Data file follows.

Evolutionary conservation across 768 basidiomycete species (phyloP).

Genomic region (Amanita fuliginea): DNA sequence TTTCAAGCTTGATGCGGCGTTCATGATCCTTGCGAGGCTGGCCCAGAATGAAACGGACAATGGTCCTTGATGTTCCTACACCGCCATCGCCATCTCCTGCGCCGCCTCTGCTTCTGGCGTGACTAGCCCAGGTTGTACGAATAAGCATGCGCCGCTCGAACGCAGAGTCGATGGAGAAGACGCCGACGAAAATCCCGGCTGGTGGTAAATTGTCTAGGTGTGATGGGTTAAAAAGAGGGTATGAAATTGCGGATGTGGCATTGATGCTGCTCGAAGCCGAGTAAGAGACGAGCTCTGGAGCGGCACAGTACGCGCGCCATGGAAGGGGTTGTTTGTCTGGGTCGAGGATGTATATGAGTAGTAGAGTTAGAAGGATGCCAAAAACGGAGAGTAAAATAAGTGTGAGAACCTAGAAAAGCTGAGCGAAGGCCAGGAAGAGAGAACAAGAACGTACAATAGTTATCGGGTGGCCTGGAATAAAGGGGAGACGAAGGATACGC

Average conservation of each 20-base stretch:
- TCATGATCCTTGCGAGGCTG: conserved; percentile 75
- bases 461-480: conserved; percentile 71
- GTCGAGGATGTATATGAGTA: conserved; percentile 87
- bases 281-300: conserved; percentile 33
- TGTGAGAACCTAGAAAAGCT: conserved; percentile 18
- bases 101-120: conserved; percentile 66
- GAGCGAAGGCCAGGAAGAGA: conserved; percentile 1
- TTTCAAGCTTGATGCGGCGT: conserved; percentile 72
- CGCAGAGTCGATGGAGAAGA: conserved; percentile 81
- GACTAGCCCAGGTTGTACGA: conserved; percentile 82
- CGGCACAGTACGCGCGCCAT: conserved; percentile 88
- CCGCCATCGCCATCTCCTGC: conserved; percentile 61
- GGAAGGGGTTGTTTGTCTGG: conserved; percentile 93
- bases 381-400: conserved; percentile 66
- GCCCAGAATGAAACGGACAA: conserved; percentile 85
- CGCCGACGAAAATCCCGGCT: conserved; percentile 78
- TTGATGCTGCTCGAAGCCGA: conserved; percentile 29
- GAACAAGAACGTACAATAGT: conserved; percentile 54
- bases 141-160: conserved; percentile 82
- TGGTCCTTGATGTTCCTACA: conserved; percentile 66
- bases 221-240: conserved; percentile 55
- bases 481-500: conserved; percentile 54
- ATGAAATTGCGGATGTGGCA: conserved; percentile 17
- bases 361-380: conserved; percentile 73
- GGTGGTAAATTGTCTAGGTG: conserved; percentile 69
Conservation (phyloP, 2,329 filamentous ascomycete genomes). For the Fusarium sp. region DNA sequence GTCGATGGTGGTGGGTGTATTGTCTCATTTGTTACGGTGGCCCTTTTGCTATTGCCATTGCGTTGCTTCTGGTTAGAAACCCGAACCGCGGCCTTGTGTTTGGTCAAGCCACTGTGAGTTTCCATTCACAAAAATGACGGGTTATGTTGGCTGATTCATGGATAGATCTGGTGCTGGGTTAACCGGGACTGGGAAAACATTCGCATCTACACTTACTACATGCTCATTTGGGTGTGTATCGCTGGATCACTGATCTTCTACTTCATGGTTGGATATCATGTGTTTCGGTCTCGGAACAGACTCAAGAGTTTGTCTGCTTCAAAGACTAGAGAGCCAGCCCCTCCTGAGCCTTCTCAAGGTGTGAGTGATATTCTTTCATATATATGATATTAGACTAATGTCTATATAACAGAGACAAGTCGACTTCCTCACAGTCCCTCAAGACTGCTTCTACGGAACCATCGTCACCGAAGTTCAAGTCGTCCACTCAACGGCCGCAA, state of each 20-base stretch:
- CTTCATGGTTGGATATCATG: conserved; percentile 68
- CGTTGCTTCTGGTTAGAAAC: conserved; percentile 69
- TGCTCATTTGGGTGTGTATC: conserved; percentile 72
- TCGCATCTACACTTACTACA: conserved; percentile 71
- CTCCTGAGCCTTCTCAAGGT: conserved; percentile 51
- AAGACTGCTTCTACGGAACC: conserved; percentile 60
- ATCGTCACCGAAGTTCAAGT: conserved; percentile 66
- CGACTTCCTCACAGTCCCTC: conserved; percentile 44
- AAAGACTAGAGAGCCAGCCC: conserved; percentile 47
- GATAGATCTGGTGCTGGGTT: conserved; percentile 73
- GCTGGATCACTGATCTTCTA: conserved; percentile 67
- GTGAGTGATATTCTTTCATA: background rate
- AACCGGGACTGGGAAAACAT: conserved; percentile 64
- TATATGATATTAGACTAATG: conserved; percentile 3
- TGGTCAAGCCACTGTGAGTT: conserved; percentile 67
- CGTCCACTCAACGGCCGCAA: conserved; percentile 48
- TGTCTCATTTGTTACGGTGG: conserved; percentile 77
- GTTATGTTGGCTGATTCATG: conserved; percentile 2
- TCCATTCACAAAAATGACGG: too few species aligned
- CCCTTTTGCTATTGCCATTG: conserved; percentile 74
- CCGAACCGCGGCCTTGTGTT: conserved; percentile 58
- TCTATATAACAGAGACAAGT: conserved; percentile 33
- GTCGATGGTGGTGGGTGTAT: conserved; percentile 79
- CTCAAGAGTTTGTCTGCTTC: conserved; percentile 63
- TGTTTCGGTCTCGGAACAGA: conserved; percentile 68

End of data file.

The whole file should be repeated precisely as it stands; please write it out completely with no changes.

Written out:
Evolutionary conservation across 768 basidiomycete species (phyloP).

Genomic region (Amanita fuliginea): DNA sequence TTTCAAGCTTGATGCGGCGTTCATGATCCTTGCGAGGCTGGCCCAGAATGAAACGGACAATGGTCCTTGATGTTCCTACACCGCCATCGCCATCTCCTGCGCCGCCTCTGCTTCTGGCGTGACTAGCCCAGGTTGTACGAATAAGCATGCGCCGCTCGAACGCAGAGTCGATGGAGAAGACGCCGACGAAAATCCCGGCTGGTGGTAAATTGTCTAGGTGTGATGGGTTAAAAAGAGGGTATGAAATTGCGGATGTGGCATTGATGCTGCTCGAAGCCGAGTAAGAGACGAGCTCTGGAGCGGCACAGTACGCGCGCCATGGAAGGGGTTGTTTGTCTGGGTCGAGGATGTATATGAGTAGTAGAGTTAGAAGGATGCCAAAAACGGAGAGTAAAATAAGTGTGAGAACCTAGAAAAGCTGAGCGAAGGCCAGGAAGAGAGAACAAGAACGTACAATAGTTATCGGGTGGCCTGGAATAAAGGGGAGACGAAGGATACGC

Average conservation of each 20-base stretch:
- TCATGATCCTTGCGAGGCTG: conserved; percentile 75
- bases 461-480: conserved; percentile 71
- GTCGAGGATGTATATGAGTA: conserved; percentile 87
- bases 281-300: conserved; percentile 33
- TGTGAGAACCTAGAAAAGCT: conserved; percentile 18
- bases 101-120: conserved; percentile 66
- GAGCGAAGGCCAGGAAGAGA: conserved; percentile 1
- TTTCAAGCTTGATGCGGCGT: conserved; percentile 72
- CGCAGAGTCGATGGAGAAGA: conserved; percentile 81
- GACTAGCCCAGGTTGTACGA: conserved; percentile 82
- CGGCACAGTACGCGCGCCAT: conserved; percentile 88
- CCGCCATCGCCATCTCCTGC: conserved; percentile 61
- GGAAGGGGTTGTTTGTCTGG: conserved; percentile 93
- bases 381-400: conserved; percentile 66
- GCCCAGAATGAAACGGACAA: conserved; percentile 85
- CGCCGACGAAAATCCCGGCT: conserved; percentile 78
- TTGATGCTGCTCGAAGCCGA: conserved; percentile 29
- GAACAAGAACGTACAATAGT: conserved; percentile 54
- bases 141-160: conserved; percentile 82
- TGGTCCTTGATGTTCCTACA: conserved; percentile 66
- bases 221-240: conserved; percentile 55
- bases 481-500: conserved; percentile 54
- ATGAAATTGCGGATGTGGCA: conserved; percentile 17
- bases 361-380: conserved; percentile 73
- GGTGGTAAATTGTCTAGGTG: conserved; percentile 69
Conservation (phyloP, 2,329 filamentous ascomycete genomes). For the Fusarium sp. region DNA sequence GTCGATGGTGGTGGGTGTATTGTCTCATTTGTTACGGTGGCCCTTTTGCTATTGCCATTGCGTTGCTTCTGGTTAGAAACCCGAACCGCGGCCTTGTGTTTGGTCAAGCCACTGTGAGTTTCCATTCACAAAAATGACGGGTTATGTTGGCTGATTCATGGATAGATCTGGTGCTGGGTTAACCGGGACTGGGAAAACATTCGCATCTACACTTACTACATGCTCATTTGGGTGTGTATCGCTGGATCACTGATCTTCTACTTCATGGTTGGATATCATGTGTTTCGGTCTCGGAACAGACTCAAGAGTTTGTCTGCTTCAAAGACTAGAGAGCCAGCCCCTCCTGAGCCTTCTCAAGGTGTGAGTGATATTCTTTCATATATATGATATTAGACTAATGTCTATATAACAGAGACAAGTCGACTTCCTCACAGTCCCTCAAGACTGCTTCTACGGAACCATCGTCACCGAAGTTCAAGTCGTCCACTCAACGGCCGCAA, state of each 20-base stretch:
- CTTCATGGTTGGATATCATG: conserved; percentile 68
- CGTTGCTTCTGGTTAGAAAC: conserved; percentile 69
- TGCTCATTTGGGTGTGTATC: conserved; percentile 72
- TCGCATCTACACTTACTACA: conserved; percentile 71
- CTCCTGAGCCTTCTCAAGGT: conserved; percentile 51
- AAGACTGCTTCTACGGAACC: conserved; percentile 60
- ATCGTCACCGAAGTTCAAGT: conserved; percentile 66
- CGACTTCCTCACAGTCCCTC: conserved; percentile 44
- AAAGACTAGAGAGCCAGCCC: conserved; percentile 47
- GATAGATCTGGTGCTGGGTT: conserved; percentile 73
- GCTGGATCACTGATCTTCTA: conserved; percentile 67
- GTGAGTGATATTCTTTCATA: background rate
- AACCGGGACTGGGAAAACAT: conserved; percentile 64
- TATATGATATTAGACTAATG: conserved; percentile 3
- TGGTCAAGCCACTGTGAGTT: conserved; percentile 67
- CGTCCACTCAACGGCCGCAA: conserved; percentile 48
- TGTCTCATTTGTTACGGTGG: conserved; percentile 77
- GTTATGTTGGCTGATTCATG: conserved; percentile 2
- TCCATTCACAAAAATGACGG: too few species aligned
- CCCTTTTGCTATTGCCATTG: conserved; percentile 74
- CCGAACCGCGGCCTTGTGTT: conserved; percentile 58
- TCTATATAACAGAGACAAGT: conserved; percentile 33
- GTCGATGGTGGTGGGTGTAT: conserved; percentile 79
- CTCAAGAGTTTGTCTGCTTC: conserved; percentile 63
- TGTTTCGGTCTCGGAACAGA: conserved; percentile 68